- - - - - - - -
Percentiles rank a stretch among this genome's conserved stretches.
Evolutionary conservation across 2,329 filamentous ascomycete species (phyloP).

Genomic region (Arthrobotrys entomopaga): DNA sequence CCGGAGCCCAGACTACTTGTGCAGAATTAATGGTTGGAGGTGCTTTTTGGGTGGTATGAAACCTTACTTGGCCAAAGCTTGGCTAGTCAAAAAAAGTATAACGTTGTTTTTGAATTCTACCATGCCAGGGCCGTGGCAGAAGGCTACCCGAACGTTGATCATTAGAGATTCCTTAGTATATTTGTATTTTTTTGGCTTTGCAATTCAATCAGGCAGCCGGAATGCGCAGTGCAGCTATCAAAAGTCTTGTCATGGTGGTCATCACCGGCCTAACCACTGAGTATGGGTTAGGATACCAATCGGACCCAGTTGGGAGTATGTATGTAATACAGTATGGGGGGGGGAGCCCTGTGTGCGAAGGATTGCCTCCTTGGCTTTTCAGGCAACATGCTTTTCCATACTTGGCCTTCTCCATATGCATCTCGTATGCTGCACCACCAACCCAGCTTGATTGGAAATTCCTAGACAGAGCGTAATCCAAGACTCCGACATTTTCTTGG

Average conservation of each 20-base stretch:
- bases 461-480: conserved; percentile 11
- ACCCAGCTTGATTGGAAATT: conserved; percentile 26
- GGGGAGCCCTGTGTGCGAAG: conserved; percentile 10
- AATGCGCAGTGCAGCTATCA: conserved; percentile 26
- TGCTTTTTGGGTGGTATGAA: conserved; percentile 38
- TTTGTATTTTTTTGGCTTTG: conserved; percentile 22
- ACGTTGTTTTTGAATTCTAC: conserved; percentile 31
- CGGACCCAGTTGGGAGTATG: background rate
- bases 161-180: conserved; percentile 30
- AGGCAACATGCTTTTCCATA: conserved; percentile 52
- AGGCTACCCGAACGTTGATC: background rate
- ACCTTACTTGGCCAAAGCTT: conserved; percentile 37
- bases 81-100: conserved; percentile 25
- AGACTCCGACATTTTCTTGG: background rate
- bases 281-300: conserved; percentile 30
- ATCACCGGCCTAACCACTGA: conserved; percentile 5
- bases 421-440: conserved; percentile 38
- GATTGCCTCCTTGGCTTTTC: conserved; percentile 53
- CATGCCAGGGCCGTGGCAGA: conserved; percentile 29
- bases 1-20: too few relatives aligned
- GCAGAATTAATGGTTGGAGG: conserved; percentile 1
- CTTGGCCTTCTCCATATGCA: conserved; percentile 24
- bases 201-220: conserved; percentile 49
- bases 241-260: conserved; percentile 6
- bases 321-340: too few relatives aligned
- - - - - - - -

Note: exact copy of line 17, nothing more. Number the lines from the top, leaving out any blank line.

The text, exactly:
- bases 81-100: conserved; percentile 25